all the population. The Draper Company employees hold an annual field day, comprising field and track
sports, baseball games, and the like. The "big men" of the company are no bigger than the veriest 'prentice
hands, on this gala day.
On the way back to the main street, I pass the new grammar school, a building that would put to shame
many of those erected in cities of ten times Hopedale's size. Further along is a building which a resident
assured me was a "boardin' 'ouse," though its sign claimed the title of "hotel" for it. Here many of the younger
and unmarried employees live. Its ivy-covered walls certainly gave earnest of comfortable rooms and
bounteous fare within.
I popped around a corner, and found myself once more in the center of the village, with a little park full of
apple trees. Here is a statue of Adin Ballou, and also the old front doorstep of the Jones house, over which
he passed so many times. Full of bright flowers, and with the customary green lawn, Ballou Park is a delight
to the eyes, on a hot summer's day.
Almost opposite the park is the Bancroft Library, given to the town by J. B. Bancroft, and containing as almost
to be classed as part of it, is the beautiful Susan Preston Draper fountain. No words can portray its exquisite
beauty, its marble figure of Hope shimmering in the sun, and the dolphins and Medusa's head spouting forth
cool water, for the benefit of dogs and cats as well as humans
The church situation in Hopedale is unique. There are but two churches, the Unitarian and the Union. The
membership of the Union Church includes all those adhering to the evangelical beliefs. Those who are not
disposed to accept the ministrations of either of these churches can find representatives of nearly all
denominations in Milford, ten minutes away by trolley. The Unitarian church occupies a building presented to
it by George A. and Eben S. Draper, in memory of their parents, while the Union Church has a building
The particular feature of Hopedale which is bound to catch the stranger's eye is the lovely residence streets.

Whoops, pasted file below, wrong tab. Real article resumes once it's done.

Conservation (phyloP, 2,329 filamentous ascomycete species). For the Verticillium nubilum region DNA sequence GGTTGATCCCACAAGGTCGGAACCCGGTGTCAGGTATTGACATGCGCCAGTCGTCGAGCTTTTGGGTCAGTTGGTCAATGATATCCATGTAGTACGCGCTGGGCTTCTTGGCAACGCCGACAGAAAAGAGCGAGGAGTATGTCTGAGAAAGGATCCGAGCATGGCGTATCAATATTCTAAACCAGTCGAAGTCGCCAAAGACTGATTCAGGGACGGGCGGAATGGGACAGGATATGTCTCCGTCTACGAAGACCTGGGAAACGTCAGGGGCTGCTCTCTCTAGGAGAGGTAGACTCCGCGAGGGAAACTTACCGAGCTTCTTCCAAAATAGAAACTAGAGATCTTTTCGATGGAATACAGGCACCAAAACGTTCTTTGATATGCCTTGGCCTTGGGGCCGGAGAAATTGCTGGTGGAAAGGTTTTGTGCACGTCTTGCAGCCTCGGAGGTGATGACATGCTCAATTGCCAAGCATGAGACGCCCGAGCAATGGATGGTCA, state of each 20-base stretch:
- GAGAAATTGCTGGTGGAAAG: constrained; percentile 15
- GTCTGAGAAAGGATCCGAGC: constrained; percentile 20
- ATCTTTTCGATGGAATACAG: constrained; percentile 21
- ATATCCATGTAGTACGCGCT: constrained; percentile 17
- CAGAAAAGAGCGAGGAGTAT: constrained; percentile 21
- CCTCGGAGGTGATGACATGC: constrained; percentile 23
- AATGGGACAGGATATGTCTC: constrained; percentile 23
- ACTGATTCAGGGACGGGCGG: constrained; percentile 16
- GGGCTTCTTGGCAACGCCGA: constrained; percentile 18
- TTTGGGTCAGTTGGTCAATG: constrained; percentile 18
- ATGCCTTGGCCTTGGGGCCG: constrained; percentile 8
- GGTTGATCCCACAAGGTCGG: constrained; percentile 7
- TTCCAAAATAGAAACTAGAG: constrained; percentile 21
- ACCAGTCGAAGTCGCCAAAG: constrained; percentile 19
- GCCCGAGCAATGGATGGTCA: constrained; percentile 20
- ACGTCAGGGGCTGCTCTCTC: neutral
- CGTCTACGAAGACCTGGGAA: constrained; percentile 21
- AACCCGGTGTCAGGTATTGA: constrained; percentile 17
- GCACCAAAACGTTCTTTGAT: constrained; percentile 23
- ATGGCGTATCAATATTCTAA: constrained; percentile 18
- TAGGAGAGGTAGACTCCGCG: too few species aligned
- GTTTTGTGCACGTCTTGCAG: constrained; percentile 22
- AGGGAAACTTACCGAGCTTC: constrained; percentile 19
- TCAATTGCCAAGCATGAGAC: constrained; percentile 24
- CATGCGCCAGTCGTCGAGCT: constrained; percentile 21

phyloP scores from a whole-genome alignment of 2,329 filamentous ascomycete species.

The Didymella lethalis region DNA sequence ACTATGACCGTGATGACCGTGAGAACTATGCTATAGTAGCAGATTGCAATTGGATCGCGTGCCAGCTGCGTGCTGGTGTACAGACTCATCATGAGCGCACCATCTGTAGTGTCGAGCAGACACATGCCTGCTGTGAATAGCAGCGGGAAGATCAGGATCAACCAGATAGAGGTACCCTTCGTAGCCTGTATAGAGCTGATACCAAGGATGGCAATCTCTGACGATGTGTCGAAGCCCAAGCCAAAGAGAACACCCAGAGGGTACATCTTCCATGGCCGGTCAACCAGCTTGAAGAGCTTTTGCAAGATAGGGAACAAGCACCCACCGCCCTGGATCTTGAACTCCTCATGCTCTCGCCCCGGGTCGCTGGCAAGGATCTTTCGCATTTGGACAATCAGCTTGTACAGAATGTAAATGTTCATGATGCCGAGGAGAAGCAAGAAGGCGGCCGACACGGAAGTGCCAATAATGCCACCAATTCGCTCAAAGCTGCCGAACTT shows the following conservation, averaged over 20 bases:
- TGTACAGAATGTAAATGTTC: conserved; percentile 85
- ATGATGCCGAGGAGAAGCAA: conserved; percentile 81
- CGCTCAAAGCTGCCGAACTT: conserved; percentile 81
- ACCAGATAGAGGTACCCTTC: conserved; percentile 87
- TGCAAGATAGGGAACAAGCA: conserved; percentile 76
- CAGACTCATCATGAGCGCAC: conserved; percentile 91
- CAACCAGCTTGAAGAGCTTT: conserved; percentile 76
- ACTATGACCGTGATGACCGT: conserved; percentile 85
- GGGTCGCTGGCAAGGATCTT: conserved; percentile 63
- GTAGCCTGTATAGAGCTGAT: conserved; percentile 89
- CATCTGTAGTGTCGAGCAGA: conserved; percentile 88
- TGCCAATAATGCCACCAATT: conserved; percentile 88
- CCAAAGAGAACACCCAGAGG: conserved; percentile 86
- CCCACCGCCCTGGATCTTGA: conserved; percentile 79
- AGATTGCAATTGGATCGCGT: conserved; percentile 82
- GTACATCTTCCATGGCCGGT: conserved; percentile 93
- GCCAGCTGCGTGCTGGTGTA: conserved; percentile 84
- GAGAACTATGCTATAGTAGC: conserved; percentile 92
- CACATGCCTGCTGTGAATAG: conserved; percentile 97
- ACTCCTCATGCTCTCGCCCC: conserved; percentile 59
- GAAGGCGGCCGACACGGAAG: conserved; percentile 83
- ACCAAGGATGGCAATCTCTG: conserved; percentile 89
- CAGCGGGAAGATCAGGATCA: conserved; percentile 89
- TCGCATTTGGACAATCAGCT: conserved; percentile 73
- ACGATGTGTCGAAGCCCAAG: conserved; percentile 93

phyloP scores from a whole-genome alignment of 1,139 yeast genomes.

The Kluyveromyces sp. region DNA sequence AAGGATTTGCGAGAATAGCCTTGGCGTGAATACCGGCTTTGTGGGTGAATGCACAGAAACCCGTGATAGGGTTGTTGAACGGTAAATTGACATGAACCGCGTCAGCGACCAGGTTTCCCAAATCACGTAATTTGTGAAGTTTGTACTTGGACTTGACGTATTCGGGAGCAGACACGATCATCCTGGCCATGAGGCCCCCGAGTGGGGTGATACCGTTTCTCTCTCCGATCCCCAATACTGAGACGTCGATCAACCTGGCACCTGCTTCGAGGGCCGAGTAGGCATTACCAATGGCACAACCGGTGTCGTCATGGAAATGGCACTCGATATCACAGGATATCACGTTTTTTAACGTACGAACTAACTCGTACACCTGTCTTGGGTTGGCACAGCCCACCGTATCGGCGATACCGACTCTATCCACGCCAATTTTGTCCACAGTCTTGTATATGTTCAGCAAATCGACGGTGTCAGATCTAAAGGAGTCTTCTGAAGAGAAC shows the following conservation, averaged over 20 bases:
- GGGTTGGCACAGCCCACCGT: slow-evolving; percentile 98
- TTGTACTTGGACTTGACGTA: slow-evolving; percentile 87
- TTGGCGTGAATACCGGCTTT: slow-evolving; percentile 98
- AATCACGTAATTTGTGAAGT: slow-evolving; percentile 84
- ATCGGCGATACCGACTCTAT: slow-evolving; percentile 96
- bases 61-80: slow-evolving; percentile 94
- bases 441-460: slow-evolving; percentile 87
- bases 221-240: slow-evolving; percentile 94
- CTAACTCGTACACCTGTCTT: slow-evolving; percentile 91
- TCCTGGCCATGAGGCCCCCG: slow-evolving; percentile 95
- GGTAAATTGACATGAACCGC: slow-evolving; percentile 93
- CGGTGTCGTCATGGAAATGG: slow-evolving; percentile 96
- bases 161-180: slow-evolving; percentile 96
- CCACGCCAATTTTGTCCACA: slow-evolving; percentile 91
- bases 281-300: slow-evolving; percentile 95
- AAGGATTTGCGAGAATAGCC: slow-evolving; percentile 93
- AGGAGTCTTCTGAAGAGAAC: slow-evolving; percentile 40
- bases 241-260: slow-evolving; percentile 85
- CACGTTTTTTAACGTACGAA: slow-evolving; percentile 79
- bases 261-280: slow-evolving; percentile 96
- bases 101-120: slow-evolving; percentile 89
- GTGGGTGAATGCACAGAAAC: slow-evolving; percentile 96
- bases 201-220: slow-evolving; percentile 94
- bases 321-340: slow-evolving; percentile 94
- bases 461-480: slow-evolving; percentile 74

On every hand are cozy and artistic cottages, surrounded by well-kept yards. They are as different from the
usual workingman's home as they could well be. They are well and beautifully built, and show what can be
accomplished in solving the housing problem when it is given sympathetic attention. They have nearly all
been erected by the Draper Company, which rents them to its employees at charges varying from $10 to $15
a month, the higher rents being for those houses equipped with furnace and bath-room. Ashes and garbage
are removed free of charge to the tenant.
The physical welfare of Hopedale's citizens is as carefully looked after as is their mental well-being. The
town is sewered. Water, electricity and gas are furnished by the Milford corporations. The fire protection is
excellent, Hopedale being one of the few places where automobile apparatus is in regular use. This is
made possible by the well paved streets and the absence of steep grades.
What has been done in Hopedale can be done elsewhere, when the man with the motive and the right kind
of genius arises. Welfare work, so-called, does not rest entirely with the employer; the man at the machine
must show an inclination to do what he can. When both work together, what is the result? A livable, lovable,
beautiful village, like Hopedale. The Village: a journal for village life, Roger DeLand French, January 1907,
For another description of Hopedale in that era, see Hopedale As I Found It.
Hopedale History Email Menu HOME